Because WWW, Gopher, TELNET, and FTP are basically interactive, you need IP or something like it to support them. Because mail, lists, and news are asynchronous, you can support them with protocols that are not interactive, such as UUCP and FidoNet. In fact, there are whole networks that do just that, called UUCP and FidoNet, among others. These networks carry mail and news, but are not capable of supporting TELNET, FTP, Gopher, or WWW. We don't consider them part of the Internet, since they lack the most distinctive and characteristic services of the Internet.
Some people argue that networks such as FidoNet and UUCP should also be counted as being part of the Internet, since electronic mail is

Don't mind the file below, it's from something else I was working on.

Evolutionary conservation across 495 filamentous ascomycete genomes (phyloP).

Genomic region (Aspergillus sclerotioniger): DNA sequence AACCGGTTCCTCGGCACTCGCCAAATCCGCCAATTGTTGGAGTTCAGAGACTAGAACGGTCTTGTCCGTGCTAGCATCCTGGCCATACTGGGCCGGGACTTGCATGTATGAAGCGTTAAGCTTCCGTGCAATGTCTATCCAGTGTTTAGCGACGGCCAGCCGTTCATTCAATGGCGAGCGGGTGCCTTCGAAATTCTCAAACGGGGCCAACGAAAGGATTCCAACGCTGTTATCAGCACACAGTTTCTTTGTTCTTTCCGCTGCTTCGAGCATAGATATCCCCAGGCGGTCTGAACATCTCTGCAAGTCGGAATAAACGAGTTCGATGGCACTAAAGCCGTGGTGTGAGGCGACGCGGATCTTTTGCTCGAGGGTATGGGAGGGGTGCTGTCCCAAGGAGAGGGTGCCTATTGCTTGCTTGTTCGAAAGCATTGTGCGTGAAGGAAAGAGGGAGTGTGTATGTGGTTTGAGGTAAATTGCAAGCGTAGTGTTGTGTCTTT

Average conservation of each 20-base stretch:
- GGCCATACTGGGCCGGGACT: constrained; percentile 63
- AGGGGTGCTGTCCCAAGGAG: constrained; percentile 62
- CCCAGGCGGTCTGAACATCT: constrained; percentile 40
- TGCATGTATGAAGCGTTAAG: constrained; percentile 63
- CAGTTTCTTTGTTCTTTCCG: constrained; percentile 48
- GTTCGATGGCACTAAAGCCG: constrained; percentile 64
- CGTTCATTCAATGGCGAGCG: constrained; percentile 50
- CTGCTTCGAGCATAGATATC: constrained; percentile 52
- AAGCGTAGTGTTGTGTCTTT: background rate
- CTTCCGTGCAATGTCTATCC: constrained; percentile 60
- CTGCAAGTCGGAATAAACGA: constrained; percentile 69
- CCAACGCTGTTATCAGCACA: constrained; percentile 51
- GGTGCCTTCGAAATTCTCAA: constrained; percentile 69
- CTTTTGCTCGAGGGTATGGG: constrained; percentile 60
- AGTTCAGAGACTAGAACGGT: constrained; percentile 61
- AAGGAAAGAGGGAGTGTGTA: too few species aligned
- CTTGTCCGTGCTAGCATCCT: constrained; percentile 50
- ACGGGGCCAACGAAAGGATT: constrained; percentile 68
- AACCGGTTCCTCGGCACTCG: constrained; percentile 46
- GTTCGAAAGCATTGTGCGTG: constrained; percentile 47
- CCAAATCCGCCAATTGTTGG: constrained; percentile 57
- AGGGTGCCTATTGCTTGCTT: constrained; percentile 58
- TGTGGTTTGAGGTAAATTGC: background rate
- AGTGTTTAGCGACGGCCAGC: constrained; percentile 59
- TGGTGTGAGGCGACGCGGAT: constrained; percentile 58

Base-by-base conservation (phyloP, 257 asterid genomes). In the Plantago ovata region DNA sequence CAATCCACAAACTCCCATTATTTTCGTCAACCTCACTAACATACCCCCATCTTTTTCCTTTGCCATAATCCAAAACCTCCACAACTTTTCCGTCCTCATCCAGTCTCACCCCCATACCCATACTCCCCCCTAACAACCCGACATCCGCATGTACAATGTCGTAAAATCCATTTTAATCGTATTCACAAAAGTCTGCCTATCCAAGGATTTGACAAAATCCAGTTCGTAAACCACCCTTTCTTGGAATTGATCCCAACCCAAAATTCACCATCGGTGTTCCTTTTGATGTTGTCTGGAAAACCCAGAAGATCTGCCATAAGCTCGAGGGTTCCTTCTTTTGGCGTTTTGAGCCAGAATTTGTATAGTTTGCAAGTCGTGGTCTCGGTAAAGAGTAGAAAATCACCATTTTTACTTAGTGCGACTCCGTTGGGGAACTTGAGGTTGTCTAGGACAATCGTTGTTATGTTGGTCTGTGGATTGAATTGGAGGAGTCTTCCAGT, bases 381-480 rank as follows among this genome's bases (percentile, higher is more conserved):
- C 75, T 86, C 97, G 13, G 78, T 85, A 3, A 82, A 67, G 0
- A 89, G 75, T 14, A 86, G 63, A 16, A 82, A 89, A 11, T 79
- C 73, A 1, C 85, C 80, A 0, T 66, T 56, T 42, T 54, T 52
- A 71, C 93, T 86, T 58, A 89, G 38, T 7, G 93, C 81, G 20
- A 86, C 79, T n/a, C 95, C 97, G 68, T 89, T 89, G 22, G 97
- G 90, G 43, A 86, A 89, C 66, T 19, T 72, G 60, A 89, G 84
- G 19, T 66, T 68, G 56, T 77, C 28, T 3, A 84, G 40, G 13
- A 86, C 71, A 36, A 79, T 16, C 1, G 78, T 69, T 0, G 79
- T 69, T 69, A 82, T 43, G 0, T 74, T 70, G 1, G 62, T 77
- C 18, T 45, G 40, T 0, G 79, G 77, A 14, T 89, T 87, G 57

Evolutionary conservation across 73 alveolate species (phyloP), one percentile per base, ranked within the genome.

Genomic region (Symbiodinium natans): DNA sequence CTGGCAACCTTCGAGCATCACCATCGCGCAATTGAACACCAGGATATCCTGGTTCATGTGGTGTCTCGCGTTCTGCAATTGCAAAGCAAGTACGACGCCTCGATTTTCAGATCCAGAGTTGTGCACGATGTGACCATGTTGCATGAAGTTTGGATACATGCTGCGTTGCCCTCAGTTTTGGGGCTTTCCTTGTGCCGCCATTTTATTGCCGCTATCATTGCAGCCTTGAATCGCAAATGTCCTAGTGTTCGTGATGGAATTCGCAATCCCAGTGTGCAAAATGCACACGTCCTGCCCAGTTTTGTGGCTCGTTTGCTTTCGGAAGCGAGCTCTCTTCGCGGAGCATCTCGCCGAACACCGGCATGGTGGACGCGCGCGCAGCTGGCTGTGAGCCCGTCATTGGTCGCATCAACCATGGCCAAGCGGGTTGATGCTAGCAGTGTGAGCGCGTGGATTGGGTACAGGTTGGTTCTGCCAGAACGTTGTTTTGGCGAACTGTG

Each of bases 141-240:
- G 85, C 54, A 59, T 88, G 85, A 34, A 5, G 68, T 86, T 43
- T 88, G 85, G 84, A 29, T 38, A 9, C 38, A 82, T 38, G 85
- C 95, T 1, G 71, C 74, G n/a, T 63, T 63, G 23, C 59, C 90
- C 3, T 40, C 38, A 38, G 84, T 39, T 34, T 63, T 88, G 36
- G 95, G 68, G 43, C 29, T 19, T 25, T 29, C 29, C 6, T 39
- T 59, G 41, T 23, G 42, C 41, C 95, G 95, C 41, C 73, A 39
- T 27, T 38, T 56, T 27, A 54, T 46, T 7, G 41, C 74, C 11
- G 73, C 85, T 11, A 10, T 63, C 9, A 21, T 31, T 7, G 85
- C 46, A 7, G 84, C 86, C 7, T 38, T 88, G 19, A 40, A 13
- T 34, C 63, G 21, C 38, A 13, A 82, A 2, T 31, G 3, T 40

the most-used service even on the core, supplier-capable Internet. They further argue that the biggest benefit of the Internet is the community of discussion it supports, and mail is enough to join that. Well, if mail is enough to be on the Internet, why is the Internet drawing such attention from press and new users alike? Mail has been around for quite a while (1972 or 1973), but that's not what has made such an impression on the public. What has is the interactive services, and interfaces to them such as Mosaic. Asynchronous networks such as FidoNet and UUCP don't support those interactive services, and are thus not part of the Internet. Besides, if being part of a community of discussion was enough, we would have to also include anyone with a fax machine or a telephone. Recent events have demonstrated that all readers of the New York Times would also have to be included. With edges so vague, what would be the point in calling anything the Internet? We choose to stick with a definition of the Internet as requiring the interactive services.